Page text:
I had one of those Thanksgivings yesterday with copious quantities of Cool Whip at my mother-in-law's sister's. I'm cooking a Cool Whip free turkey dinner tomorrow so I can have it the way my mommy makes it (or used to make it before my brother became Mr. Martha Stewart and took over the cooking duties).

Anyway, I had to mention the Snickers "Salad". Chopped up Snickers, chopped up apples (I guess that makes it "salad") and gobs of Cool Whip. Sprinkle chopped peanuts on top for garnish. Yikes.


Anonymous said...

Why don't y'all do what I do: eat the french-fried onions straight from the can. That way, you don't have to endure all that other stuff like cream of mushroom soup, Cheeze Whiz, or Velveeta!

I mean, let's be practical. You're saving calories, but you still get to eat the one item that is your heart's true desire.

Anonymous said...

I've been home sick for three weeks so you have no idea how much I appreciate your blog right now, even though it hurts to laugh! I've even started posting comments, so I can't be any better.

I'm from the North, but my good friend is from NC and I have been introduced to lots of interesting combos.

One night, she invited us all to dessert, after going out to dinner. She served "Tammy Sue," a southern version of Tirami Su, made with Cool Whip, Chocolate pudding you buy in the dairy case, chocolate chips and diced pound cake, soaked in instant coffee. Can't forget the drizzle of Kaluha! Yum.

It was hard to keep a straight face, but I love her so I did my best.

auronsgirl said...

I think I've seen every vile salad you've mentioned represented at one holiday fete or another. I also grew up in Kentucky, and if you can't deep fry it, cover it in Velveeta, put mayonnaise or Miracle Whip in it, or suspend it in Jell-o, then it just ain't holiday eatin'. My in-laws give me grief every year about eating the fruit salad (made with Cool-Whip, canned mixed fruit and mini marshmallows) during dinner, because it is also NOT DESSERT. I cringe at the thought of mixing that much sugar on a plate with things like turkey, potatoes and stuffing, but I'm weird according to both my families because I don't like my food to touch at all, nor do I like sopping everything up with a piece of bread afterwards. Gag. To date I have never eaten the fruit salad during the dinner portion of the meal. I rarely eat it at all, while my in-laws wonder what the hell is wrong with me or call me snotty behind my back. At least I'm not choking down canned sweetened fruit covered in non-dairy sweetened...stuff and melting marshmallows. What's even worse is when my mother-in-law makes the stuff with Miracle Whip instead of Cool-Whip.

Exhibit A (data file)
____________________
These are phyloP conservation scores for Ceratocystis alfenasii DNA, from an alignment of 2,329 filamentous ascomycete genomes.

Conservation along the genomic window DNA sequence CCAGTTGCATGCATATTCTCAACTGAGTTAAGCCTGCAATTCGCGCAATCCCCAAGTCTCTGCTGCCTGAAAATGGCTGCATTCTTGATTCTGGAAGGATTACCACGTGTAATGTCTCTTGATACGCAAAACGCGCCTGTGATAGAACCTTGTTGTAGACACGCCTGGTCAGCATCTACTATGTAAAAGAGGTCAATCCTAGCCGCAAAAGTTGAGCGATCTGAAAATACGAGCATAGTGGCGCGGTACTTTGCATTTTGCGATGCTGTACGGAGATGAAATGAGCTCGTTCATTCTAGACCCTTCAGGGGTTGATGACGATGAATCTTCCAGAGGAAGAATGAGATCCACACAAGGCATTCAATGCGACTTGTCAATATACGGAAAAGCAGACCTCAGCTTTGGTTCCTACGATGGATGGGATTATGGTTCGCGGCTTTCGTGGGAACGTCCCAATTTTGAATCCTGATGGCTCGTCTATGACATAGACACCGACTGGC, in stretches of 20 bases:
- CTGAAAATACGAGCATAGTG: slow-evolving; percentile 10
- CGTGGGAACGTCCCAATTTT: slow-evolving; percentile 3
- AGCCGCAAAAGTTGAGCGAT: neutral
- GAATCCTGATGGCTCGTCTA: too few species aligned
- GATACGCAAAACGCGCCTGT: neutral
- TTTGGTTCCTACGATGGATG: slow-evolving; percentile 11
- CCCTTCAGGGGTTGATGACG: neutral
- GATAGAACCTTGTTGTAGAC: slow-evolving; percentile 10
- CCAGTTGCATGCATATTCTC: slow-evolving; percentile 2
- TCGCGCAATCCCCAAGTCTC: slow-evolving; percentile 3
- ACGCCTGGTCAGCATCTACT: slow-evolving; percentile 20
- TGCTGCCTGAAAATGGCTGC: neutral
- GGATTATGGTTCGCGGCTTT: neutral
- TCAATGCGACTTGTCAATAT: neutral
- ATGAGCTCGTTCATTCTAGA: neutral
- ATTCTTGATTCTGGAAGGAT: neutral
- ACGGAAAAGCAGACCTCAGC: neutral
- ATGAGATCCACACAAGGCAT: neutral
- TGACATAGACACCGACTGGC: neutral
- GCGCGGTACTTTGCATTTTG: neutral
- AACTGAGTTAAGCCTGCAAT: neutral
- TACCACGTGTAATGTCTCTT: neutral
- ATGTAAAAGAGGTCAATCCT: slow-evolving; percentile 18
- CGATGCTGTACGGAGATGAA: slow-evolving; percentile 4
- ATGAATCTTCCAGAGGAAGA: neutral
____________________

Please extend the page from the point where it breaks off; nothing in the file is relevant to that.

I will say that sausage apple stuffing is fabulous if done correctly. I introduced my mother-in-law to sausage apple stuffing last year, and now she won't have any other kind. This year she was shocked an amazed because my father-in-law ate it, even though it had Obvious Celery in it. Apparently my father-in-law has a vendetta against celery and will not eat a dish if it is present. I'll just add it to the list of other mundane things the man won't eat, starting with white rice, or any rice that isn't fried. Maybe it's the lack of frying that makes him not eat things. I'm starting to wonder if I could serve him Fried Celery and become a culinary master in his eyes. I'm sure there's some kind of beer batter that you can get to stick to celery.

And although I know of your family's brand of pretzel salad, my auntie on my mother's side makes a "Pretzel Salad" that's actually really good, even if it does have Cool-Whip in it. It tastes like a pineapple cheesecake, and doesn't have any Jell-o in it at all.